The impact of all these changes on working families has been devastating. Many people are not forming families at all. The most frequently cited reasons for having an abortion were socioeconomic concerns. Marriage rates have fallen during periods of higher income inequality, such as we have now, as poorer workers tend to get married less often and divorce more frequently. Economic factors also drive increased delays in first births, and economically-stressed families often reduce family size even if couples would rather have more children. People in the workforce spend less time with their children and their aging parents. Some 46 percent of full-time employees in the United States have a side gig.
Meanwhile, our economic system has undervalued those who make the hard choice of staying home. My wife, like millions of mothers across our country, does incredibly valuable work with our children and in her community, work that is currently valued at zero dollars, even as that work contributes in countless, tangible ways to our economy.
The solution to these myriad, connected problems must be family-centered work policies. We need to develop a system of paid parental and family leave to support pregnant women, new parents, and family caregivers. We must reduce workplace risks and health disparities for pregnant women and improve maternal and child health research. We have to ensure that every family has access to affordable, quality childcare and early education.
We must also rebalance the economy. Among the needed solutions to do so is a basic income guarantee for individuals and families. We must also strengthen organized labor and give workers the ability to form unions without fear of often illegal and certainly immoral efforts by corporations to stifle this basic need for workplace solidarity. Once workers form unions, we must ensure they can act in their own best interests. Finally, we must support grassroots entrepreneurship and local economic development.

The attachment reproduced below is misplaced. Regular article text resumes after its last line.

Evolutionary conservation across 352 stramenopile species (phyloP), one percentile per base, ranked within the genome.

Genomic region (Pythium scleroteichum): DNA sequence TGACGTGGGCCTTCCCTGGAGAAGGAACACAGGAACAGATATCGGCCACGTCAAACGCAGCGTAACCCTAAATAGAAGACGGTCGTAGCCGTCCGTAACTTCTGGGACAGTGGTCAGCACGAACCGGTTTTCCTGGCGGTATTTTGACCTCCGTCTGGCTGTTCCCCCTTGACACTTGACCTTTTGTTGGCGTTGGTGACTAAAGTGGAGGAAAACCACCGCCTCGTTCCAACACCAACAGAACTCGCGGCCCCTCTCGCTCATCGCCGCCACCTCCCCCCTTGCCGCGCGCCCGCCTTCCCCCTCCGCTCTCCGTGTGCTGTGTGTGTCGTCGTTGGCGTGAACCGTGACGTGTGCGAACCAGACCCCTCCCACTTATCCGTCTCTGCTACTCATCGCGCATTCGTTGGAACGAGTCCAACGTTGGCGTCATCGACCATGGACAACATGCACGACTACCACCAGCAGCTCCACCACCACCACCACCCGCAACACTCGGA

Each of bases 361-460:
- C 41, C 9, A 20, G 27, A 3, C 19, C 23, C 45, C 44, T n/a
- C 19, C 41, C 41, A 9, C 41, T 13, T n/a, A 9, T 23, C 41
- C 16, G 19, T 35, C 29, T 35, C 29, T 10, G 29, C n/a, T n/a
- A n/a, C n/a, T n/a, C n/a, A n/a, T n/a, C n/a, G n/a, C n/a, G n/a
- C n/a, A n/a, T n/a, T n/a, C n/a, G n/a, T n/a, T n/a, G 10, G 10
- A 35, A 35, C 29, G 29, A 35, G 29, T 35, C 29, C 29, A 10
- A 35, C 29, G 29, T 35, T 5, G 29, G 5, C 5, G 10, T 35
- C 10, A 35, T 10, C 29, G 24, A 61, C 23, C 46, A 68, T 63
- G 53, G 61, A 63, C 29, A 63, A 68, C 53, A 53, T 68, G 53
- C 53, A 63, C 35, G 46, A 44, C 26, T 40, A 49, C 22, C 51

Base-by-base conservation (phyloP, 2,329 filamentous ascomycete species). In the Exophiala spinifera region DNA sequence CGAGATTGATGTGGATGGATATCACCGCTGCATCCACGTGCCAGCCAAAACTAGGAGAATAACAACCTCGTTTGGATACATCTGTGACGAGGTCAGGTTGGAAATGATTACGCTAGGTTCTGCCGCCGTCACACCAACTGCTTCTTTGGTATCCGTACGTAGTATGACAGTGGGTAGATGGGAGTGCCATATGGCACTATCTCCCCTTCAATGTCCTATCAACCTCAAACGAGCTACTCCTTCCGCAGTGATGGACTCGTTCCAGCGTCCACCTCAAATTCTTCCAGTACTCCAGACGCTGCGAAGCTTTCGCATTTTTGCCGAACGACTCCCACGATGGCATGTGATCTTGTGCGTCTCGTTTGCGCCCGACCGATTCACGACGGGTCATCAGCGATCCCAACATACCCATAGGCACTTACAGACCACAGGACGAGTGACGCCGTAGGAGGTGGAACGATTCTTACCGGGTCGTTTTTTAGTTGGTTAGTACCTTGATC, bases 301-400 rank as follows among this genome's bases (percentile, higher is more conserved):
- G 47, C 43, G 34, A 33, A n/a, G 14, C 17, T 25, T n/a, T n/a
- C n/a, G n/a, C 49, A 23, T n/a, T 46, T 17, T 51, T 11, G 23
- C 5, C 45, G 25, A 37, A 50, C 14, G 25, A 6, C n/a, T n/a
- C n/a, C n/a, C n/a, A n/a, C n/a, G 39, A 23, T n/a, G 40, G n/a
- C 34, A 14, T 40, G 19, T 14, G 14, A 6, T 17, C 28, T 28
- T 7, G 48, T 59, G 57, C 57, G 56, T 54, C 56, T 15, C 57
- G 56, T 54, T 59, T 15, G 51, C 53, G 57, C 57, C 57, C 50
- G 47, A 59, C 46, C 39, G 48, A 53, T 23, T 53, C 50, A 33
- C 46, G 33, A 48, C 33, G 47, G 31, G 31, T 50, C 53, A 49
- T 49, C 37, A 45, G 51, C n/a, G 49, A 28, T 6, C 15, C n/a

What specific steps would you take to ensure your office is accessible and responsive to your constituents?
In an age of shady, dark money contributions to political campaigns and a complete lack of trust in our institutions, in politicians and in politics more generally by people of all political stripes, we can’t move forward without transparency. We’ve strived throughout this campaign to be up close and personal with everyone we can physically meet here in this district, and we’ve always been up front about where we stand on issues.
We’re also working with cutting edge political and social science researchers to implement plans to get the real views of all the people in this district. The innovation is called deliberative polling, which allows for a more robust conversation with the most representative cross-section possible of the people we’re seeking to represent. We have actually done one of these polls during the campaign. Not only were the results incredibly informative, but we also afforded people in the district the chance to hear from other people in the district they otherwise would not have met. These connections and conversations help to heal the public discourse.
So many well-connected politicians make promises to represent people, then head to Washington and actually work for the narrow interests of a handful of major donors, lobbyists and party leadership beholden to the same. What we’ll do instead is have a deliberative process, open and visible to the public, where everyone can see the democratic process at work.